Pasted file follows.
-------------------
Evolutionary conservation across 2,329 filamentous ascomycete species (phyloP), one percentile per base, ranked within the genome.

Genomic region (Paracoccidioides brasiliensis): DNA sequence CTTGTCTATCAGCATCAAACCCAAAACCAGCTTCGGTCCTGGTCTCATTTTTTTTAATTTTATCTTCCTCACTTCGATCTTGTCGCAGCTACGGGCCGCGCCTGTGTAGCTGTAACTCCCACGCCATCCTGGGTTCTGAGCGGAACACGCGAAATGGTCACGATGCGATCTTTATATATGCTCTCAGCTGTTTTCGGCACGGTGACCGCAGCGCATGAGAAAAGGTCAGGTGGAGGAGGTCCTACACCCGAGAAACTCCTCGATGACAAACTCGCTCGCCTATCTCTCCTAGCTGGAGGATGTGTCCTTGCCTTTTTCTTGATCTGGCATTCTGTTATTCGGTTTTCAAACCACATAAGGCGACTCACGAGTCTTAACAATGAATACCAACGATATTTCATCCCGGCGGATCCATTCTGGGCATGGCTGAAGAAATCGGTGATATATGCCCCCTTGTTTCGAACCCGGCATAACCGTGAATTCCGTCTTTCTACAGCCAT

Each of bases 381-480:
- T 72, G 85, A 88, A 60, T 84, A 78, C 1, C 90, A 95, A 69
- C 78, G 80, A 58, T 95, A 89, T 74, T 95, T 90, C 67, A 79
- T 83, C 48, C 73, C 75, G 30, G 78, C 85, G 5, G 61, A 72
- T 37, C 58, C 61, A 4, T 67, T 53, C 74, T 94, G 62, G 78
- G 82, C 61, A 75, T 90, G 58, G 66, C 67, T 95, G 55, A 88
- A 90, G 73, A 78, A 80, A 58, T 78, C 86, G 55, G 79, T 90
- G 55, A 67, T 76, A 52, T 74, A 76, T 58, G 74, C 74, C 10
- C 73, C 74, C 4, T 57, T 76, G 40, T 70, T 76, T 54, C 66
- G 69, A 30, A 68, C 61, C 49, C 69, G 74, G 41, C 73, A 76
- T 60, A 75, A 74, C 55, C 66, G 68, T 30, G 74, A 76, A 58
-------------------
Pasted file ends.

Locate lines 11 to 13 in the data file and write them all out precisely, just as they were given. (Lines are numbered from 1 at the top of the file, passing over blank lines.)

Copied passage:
- C 73, C 74, C 4, T 57, T 76, G 40, T 70, T 76, T 54, C 66
- G 69, A 30, A 68, C 61, C 49, C 69, G 74, G 41, C 73, A 76
- T 60, A 75, A 74, C 55, C 66, G 68, T 30, G 74, A 76, A 58